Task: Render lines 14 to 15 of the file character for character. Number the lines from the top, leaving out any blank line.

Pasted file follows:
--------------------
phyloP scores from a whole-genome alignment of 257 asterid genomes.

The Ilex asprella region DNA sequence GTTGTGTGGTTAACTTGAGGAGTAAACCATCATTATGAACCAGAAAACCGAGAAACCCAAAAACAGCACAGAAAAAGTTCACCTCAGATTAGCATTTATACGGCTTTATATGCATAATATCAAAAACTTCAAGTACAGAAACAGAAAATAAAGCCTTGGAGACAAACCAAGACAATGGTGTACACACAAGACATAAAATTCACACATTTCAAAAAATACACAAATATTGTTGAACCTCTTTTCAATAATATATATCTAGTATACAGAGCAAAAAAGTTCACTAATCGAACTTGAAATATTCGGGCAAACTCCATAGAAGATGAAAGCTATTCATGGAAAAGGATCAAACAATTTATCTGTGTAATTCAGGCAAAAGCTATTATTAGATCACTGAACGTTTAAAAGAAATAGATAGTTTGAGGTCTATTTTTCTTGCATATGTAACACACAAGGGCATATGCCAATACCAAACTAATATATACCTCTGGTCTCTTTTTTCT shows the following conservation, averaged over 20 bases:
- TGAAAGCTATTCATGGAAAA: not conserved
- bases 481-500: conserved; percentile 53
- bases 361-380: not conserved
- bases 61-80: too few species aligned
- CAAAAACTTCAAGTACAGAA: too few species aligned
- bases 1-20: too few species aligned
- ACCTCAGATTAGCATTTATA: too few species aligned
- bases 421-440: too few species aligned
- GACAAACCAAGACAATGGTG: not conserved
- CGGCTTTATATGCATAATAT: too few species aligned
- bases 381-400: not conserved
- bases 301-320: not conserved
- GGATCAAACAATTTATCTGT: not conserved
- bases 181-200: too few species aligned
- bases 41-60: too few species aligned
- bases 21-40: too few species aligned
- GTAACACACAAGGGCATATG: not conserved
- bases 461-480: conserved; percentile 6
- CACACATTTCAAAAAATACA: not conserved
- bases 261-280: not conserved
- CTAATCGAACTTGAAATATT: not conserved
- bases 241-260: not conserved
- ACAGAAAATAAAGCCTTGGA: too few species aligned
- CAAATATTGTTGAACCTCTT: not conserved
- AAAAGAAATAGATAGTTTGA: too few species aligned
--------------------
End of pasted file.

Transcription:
- bases 301-320: not conserved
- GGATCAAACAATTTATCTGT: not conserved